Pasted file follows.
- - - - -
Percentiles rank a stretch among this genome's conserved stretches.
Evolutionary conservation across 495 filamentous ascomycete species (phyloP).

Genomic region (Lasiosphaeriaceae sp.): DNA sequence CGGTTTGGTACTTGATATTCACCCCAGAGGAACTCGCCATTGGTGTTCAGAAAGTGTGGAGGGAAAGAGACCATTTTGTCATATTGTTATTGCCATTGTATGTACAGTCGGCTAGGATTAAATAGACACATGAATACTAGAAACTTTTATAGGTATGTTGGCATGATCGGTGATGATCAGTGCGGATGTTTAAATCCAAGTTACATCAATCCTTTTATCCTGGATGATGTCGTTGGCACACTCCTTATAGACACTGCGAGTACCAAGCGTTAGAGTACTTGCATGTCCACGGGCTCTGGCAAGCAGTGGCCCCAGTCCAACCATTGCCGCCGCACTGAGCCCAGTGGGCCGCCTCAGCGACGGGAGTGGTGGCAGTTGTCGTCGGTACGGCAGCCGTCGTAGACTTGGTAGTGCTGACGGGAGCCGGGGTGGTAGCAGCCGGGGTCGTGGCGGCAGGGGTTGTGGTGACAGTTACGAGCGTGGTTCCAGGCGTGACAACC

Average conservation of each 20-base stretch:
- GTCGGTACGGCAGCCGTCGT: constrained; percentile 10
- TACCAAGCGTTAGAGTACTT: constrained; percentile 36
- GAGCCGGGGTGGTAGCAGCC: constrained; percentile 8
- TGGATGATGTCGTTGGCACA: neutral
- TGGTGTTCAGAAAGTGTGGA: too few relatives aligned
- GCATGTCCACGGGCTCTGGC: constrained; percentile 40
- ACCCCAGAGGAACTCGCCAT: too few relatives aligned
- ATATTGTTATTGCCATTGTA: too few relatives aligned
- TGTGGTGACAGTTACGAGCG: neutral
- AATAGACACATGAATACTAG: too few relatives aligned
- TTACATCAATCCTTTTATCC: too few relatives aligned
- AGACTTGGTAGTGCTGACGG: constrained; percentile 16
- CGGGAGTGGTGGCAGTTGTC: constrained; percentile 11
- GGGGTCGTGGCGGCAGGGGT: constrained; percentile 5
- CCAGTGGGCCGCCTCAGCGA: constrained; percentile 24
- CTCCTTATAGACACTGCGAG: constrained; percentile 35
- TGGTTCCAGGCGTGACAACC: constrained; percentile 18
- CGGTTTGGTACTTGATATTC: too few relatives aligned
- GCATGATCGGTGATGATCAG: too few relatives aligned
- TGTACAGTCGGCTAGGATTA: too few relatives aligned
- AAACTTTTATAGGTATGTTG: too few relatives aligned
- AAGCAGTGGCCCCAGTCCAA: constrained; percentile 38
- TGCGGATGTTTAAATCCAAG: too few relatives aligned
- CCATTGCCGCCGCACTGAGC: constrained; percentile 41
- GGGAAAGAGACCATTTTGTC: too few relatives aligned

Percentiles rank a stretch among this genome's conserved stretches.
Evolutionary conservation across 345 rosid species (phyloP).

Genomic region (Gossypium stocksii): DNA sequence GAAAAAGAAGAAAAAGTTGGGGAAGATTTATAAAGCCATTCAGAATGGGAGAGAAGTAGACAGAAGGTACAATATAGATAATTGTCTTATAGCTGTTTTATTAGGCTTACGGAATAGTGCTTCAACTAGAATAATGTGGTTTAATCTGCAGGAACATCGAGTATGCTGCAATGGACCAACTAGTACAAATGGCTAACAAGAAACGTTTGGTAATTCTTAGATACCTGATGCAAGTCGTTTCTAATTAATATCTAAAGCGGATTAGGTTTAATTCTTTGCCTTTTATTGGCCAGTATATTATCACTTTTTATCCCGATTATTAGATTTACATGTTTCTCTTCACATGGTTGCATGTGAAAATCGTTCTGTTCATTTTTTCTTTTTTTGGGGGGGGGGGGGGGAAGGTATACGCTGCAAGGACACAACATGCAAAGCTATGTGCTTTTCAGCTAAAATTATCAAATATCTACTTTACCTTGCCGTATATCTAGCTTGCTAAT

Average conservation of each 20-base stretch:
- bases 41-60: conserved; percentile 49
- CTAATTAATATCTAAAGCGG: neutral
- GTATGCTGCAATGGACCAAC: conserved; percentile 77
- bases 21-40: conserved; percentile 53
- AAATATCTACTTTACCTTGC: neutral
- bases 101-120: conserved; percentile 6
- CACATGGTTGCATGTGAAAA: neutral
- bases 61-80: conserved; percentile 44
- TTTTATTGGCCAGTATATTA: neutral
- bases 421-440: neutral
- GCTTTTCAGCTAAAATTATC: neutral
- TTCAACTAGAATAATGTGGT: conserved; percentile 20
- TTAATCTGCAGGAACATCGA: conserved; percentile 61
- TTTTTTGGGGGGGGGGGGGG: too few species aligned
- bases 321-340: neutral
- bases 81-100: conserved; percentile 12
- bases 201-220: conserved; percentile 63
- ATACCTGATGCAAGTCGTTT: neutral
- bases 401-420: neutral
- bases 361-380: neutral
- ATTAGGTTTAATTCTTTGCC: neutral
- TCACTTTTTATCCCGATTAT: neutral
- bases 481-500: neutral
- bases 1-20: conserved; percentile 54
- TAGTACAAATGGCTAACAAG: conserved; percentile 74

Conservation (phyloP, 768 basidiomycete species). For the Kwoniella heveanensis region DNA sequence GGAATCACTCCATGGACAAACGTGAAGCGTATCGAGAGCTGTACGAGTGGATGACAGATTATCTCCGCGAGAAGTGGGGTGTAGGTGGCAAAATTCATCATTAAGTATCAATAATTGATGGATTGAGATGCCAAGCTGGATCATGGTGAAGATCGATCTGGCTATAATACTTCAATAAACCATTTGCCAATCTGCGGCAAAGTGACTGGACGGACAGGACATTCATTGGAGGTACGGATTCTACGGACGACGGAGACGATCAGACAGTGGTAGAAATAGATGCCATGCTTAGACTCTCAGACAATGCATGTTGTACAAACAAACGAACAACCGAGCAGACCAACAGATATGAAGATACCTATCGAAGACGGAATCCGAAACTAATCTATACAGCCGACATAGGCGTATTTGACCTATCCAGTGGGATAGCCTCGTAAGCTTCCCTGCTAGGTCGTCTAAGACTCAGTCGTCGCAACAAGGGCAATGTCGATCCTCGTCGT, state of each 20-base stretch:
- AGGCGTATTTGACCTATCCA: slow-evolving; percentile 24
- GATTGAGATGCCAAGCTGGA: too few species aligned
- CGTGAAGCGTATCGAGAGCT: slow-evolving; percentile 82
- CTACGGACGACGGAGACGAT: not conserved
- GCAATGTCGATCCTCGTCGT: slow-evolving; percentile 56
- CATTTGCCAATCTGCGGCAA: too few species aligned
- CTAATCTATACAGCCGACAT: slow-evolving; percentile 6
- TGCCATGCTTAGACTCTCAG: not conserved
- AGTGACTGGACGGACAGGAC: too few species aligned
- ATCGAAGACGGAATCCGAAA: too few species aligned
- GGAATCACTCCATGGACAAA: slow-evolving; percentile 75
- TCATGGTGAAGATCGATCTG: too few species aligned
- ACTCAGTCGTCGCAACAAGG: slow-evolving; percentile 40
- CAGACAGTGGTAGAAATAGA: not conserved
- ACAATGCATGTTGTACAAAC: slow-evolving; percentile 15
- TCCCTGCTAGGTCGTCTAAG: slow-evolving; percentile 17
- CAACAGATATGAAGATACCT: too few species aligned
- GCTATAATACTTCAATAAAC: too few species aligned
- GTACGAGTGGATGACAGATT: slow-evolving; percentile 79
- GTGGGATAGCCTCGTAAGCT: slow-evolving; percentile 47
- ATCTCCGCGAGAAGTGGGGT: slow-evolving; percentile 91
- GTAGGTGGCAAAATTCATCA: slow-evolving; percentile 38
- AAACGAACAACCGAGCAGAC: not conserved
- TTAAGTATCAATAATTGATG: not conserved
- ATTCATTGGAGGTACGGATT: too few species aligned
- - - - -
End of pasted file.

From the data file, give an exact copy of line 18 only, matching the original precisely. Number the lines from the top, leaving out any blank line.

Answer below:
- GGGGTCGTGGCGGCAGGGGT: constrained; percentile 5